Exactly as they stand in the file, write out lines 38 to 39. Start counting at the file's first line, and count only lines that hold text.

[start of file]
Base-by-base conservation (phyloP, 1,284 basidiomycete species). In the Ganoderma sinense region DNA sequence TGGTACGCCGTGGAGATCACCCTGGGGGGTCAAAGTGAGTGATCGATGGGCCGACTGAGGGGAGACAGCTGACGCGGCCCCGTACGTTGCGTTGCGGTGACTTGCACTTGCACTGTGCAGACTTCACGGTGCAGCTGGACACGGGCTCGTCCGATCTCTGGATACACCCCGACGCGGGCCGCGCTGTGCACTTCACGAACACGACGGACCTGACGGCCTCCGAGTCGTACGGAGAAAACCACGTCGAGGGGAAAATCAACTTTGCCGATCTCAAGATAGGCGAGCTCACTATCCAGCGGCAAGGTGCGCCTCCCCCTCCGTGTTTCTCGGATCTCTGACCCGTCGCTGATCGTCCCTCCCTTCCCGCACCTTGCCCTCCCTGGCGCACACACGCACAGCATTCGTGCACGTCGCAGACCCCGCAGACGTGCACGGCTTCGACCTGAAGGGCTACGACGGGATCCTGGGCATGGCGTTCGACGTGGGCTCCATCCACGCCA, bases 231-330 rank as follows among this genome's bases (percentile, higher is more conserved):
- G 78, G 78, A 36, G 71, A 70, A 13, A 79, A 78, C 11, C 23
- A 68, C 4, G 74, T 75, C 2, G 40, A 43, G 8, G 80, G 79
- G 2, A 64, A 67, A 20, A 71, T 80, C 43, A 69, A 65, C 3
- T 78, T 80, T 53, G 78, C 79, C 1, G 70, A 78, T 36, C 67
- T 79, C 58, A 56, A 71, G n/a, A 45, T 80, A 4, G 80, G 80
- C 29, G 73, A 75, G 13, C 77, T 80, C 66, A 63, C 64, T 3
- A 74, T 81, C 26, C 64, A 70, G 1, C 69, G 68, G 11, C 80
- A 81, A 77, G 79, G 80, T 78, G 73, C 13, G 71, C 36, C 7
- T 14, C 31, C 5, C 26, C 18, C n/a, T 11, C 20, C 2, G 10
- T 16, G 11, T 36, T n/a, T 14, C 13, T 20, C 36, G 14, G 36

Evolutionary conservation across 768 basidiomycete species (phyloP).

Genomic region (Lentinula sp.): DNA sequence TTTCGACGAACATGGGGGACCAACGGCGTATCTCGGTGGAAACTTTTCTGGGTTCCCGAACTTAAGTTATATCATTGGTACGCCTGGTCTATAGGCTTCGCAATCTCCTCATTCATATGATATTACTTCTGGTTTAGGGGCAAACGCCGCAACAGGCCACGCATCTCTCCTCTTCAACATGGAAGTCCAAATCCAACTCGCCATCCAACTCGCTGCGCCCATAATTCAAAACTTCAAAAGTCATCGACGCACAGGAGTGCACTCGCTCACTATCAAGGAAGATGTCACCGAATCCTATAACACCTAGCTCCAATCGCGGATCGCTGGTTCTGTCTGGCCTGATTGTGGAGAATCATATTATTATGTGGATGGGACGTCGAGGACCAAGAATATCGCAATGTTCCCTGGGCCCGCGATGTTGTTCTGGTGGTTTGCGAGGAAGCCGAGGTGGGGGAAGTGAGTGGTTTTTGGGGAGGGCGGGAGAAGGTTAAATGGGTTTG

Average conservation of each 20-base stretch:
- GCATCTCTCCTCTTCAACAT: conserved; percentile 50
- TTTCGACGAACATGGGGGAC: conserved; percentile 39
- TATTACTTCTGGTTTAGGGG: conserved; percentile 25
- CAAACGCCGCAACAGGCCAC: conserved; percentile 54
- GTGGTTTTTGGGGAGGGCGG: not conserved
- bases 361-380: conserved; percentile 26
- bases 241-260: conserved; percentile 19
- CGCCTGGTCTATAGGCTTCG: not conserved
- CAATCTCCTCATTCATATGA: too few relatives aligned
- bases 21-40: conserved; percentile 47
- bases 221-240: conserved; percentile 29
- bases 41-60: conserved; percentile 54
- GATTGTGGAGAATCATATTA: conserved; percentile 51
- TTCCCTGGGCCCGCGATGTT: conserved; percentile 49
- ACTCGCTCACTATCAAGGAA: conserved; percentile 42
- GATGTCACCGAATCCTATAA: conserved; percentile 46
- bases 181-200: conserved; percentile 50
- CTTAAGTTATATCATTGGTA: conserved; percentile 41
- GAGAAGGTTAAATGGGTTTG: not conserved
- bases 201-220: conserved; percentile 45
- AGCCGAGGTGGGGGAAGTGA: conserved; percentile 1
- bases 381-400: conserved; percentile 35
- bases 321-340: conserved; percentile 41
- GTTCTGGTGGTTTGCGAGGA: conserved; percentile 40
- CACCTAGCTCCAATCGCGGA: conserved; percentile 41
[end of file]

- GTTCTGGTGGTTTGCGAGGA: conserved; percentile 40
- CACCTAGCTCCAATCGCGGA: conserved; percentile 41